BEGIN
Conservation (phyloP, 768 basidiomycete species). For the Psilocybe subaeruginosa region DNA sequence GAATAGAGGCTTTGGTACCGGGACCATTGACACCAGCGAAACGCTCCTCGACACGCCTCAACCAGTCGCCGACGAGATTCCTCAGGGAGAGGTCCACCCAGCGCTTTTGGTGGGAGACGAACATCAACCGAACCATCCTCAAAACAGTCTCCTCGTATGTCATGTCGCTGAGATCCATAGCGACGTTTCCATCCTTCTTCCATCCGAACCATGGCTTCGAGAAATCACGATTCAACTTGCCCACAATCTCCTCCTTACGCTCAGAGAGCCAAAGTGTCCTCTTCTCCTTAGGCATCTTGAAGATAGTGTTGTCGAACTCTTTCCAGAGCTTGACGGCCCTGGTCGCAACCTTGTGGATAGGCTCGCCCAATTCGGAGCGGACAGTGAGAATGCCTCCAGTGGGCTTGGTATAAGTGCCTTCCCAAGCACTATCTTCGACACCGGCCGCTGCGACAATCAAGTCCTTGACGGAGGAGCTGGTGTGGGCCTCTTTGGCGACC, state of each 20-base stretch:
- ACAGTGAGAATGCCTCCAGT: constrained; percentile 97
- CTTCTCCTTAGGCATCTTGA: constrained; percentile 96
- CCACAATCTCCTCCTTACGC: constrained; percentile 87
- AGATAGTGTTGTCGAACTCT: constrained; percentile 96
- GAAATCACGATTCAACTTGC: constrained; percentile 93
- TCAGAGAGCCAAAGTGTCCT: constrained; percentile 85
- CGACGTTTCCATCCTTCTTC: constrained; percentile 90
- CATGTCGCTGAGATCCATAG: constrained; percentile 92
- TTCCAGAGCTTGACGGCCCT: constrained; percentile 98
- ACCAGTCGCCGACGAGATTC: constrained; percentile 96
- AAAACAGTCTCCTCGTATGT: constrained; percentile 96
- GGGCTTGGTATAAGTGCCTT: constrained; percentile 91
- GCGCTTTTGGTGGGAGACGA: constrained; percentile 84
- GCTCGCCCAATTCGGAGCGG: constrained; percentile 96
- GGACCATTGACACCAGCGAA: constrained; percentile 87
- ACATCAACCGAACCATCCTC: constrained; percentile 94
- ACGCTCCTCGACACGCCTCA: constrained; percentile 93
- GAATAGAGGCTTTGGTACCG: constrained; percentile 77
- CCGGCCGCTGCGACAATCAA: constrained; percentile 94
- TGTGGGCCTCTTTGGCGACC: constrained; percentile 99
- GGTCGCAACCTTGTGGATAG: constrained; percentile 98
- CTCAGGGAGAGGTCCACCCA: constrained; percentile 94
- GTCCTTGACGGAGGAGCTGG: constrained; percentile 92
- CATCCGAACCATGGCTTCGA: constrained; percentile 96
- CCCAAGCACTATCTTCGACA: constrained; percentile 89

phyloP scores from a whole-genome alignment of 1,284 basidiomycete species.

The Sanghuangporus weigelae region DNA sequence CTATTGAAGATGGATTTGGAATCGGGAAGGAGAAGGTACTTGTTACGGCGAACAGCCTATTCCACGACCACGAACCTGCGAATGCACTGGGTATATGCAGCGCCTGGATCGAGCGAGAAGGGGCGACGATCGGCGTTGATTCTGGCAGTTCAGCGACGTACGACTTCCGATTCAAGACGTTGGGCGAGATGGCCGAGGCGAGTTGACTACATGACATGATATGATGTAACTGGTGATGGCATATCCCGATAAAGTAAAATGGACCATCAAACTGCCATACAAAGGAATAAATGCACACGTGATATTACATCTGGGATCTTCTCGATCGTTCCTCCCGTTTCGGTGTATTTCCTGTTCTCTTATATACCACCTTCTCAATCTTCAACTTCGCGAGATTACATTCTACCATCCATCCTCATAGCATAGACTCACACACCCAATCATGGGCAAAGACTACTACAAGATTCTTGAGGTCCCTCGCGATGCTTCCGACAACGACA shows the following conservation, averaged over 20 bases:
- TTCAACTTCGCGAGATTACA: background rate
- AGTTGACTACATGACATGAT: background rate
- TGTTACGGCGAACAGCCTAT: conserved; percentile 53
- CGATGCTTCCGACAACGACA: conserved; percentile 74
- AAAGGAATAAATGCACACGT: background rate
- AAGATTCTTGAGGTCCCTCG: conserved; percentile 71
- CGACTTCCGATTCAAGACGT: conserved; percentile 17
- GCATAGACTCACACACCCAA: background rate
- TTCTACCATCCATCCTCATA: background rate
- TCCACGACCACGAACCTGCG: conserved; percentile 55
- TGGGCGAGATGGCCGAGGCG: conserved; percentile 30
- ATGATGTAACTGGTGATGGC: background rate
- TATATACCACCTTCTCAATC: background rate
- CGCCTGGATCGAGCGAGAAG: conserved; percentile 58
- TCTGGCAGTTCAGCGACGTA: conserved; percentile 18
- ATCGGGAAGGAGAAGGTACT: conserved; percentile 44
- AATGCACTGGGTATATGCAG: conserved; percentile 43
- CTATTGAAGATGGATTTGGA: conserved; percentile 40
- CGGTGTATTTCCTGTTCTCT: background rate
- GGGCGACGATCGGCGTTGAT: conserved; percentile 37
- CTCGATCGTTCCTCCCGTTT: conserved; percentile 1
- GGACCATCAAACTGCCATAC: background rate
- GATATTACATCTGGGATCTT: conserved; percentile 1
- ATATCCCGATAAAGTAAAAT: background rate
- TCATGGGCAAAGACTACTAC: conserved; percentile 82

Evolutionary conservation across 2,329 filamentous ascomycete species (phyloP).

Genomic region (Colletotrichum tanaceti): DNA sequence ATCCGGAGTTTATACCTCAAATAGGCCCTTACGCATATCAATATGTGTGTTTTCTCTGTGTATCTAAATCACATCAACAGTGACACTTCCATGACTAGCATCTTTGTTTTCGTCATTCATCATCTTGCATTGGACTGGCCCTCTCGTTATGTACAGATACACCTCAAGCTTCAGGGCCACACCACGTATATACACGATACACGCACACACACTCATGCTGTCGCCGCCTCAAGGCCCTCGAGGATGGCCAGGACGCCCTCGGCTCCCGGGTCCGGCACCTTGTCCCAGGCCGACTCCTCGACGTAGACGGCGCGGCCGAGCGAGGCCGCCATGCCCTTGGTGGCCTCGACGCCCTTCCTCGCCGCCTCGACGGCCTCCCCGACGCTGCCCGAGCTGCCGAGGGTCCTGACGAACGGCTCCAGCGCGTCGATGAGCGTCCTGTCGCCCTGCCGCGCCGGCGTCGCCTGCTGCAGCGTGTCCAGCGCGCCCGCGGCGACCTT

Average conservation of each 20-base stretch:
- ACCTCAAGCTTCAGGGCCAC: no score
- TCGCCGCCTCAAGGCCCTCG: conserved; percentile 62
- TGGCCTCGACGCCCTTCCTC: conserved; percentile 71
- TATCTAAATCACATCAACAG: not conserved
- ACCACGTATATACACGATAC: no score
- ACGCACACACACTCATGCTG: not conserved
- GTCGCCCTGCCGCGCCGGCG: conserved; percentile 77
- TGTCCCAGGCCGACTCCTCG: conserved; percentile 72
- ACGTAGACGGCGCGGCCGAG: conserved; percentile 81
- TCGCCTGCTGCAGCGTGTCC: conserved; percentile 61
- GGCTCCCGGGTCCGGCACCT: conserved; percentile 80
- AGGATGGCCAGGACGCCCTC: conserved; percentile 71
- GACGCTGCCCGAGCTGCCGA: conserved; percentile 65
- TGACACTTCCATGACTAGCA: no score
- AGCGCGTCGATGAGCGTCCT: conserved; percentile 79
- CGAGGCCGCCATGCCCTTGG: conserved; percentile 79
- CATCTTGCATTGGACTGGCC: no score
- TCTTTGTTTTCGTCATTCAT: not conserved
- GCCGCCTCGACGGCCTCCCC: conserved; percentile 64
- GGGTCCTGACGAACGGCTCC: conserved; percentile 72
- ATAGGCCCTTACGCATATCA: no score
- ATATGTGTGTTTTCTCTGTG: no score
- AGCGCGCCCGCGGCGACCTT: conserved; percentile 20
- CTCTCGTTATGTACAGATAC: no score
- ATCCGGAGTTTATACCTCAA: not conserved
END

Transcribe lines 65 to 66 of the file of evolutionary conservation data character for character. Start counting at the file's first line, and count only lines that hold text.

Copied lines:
- ACGTAGACGGCGCGGCCGAG: conserved; percentile 81
- TCGCCTGCTGCAGCGTGTCC: conserved; percentile 61